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Economic Community of West African States (ECOWAS)
The following provides a brief economic and energy sector overview of the fifteen countries that make up the Economic Community of West African States (ECOWAS). Information on non-ECOWAS member Mauritania is also included. ECOWAS members include: Benin, Burkina Faso, Cape Verde, Cote d'Ivoire , The Gambia, Ghana, Guinea, Guinea-Bissau, Liberia, Mali, Niger, Nigeria, Senegal, Sierra Leone, and Togo.

Note: The information contained in this report is the best available as of June 2003 and can change.

Map of ECOWAS.  Having problems call our National
Energy Information Center at 202-586-8800 for help BACKGROUND
The Economic Community of West African States (ECOWAS) was created on May 28, 1975 in Lagos, Nigeria. ECOWAS was established to promote cooperation and integration in order to create an economic and monetary union for promoting economic growth and development in West Africa. ECOWAS has encountered many problems in the process of regionally integrating West Africa, including: political instability and lack of good governance that has plagued many member countries; the insufficient diversification of national economies; the absence of reliable infrastructure; and the multiplicity of organizations for regional integration with the same objectives. Several ECOWAS-member countries are currently part of the West African Monetary Union (UEMOA), a regional economic and monetary union which shares a common currency (the CFA Franc). The Francophone-countries of Benin, Burkina Faso, Cote d'Ivoire, Mali, Niger, Senegal and Togo, with Guinea Bissau (Lusophone), comprise UEMOA.

Senegal's President, Abdoulaye Wade, is the current ECOWAS Chairman. President Wade is continuing the process of focusing on regional economic integration. In April 2002, the ECOWAS Council of Ministers (COM) approved a new procedure for the ECOWAS Trade Liberalization Scheme (TLS). The TLS entitles the manufacturers of approved products to customs duty exemption within ECOWAS member states. The new procedure will consist of National Approval Committees, which are to be set up by member states, to handle the approval of products to be granted exemption under TLS. The decision by COM, abrogates the decision of 1988 granting the COM the monopoly for approving applications for such exemptions. It followed the harmonization of the ECOWAS procedure with that of the UEMOA, which already operates under this procedure.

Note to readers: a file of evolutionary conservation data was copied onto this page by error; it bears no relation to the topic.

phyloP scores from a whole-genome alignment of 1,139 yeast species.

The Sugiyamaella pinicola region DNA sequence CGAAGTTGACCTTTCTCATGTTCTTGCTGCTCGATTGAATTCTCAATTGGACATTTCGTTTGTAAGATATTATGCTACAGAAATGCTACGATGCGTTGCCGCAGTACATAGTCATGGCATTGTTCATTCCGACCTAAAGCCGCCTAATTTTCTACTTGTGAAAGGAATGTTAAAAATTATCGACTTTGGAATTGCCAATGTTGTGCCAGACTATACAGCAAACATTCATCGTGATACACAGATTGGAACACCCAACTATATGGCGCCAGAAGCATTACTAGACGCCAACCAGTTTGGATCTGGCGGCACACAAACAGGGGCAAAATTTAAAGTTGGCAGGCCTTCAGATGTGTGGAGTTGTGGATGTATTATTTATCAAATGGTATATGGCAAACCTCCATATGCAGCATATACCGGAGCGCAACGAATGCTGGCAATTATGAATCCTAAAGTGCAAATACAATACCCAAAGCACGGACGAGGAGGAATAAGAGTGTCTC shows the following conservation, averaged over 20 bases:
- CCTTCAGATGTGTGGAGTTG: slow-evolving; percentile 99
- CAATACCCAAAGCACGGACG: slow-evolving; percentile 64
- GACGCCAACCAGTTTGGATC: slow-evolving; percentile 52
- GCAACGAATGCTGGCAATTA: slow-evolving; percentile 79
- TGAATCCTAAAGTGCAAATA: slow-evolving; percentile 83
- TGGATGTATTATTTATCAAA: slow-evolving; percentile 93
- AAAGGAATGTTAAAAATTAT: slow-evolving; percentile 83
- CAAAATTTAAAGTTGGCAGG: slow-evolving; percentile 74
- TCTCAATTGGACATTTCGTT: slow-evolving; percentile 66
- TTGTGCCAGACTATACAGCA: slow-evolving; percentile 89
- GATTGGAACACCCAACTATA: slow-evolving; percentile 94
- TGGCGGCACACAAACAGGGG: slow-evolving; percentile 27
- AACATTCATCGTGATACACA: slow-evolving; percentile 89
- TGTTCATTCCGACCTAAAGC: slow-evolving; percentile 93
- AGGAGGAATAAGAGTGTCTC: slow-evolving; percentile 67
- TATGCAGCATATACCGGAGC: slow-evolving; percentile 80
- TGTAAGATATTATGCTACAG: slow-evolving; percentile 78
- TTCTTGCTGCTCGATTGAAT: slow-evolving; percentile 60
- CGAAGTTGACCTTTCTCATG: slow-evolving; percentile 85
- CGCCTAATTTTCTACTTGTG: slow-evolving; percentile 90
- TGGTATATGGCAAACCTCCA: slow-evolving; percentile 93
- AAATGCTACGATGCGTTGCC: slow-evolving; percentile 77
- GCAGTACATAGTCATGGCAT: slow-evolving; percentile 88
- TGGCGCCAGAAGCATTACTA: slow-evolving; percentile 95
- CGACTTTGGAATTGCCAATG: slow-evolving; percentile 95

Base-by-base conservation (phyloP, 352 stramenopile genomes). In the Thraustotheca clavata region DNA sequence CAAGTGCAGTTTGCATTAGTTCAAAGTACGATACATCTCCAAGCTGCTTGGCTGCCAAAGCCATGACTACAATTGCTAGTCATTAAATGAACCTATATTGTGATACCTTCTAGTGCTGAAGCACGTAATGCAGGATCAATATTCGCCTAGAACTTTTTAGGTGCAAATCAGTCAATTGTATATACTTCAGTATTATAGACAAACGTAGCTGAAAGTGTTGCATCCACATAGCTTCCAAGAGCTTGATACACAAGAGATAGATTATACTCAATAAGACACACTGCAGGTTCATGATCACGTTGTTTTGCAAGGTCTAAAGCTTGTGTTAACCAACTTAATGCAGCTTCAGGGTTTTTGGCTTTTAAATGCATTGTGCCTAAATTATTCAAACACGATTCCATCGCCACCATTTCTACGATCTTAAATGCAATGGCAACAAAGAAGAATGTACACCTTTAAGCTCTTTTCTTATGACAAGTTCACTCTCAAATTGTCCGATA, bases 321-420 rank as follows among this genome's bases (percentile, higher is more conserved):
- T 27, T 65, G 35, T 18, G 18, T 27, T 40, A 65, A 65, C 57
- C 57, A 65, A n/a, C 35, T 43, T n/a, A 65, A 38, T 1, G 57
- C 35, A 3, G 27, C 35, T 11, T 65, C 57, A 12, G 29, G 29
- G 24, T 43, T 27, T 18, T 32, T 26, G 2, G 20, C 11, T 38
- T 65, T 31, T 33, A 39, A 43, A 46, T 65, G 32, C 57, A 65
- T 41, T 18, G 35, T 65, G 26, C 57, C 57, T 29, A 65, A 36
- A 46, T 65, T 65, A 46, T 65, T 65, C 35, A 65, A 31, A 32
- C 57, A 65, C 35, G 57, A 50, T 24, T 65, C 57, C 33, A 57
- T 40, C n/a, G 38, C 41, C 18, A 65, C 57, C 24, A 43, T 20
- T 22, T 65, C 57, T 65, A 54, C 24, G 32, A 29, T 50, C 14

ECOWAS is seeking international support to enable it train and equip the 15 battalions of troops pledged by member states as standby units for its peacekeeping force, ECOMOG. The training of the composite units will facilitate their effectiveness in peacekeeping, humanitarian assistance and other missions for which they could be deployed. ECOMOG forces have been deployed previously in civil conflicts in Sierra Leone and Liberia. Senegal announced in November 2002 that it is to boost its contribution to the ECOWAS military mission to Cote dIvoire and provide the Force Commander. Five countries -- Benin, Ghana, Niger, Senegal and Togo -- are contributing the 1,264 troops for the first phase of the mission. The force will take over from French troops who have been monitoring the October 17, 2002 agreement for the cessation of hostilities under an agreement involving ECOWAS, France and the government of Cote dIvoire. Nigeria will also participate in the mission and it has pledged to provide medical and signal teams as its contribution. Talks continue with representatives of the Patriotic Movement for Cote d'Ivoire (MPCI), the rebel group which has taken control of several cities in the northern portion of the country.

In 2001, the combined Gross Domestic Product (GDP) for the ECOWAS region was estimated at $75.1 billion (see Table 1.). ECOWAS economies are at varying stages of development. Nigeria's economy, the region's largest with a GDP of $39.5 billion, is larger than the combined GDP of the other ECOWAS countries. While the region's economies grew at a combined rate of 3.4% in 2001, the substantial external debt of individual states remains one of the region's greatest challenges. Internal strife has adversely affected economic performance in several states.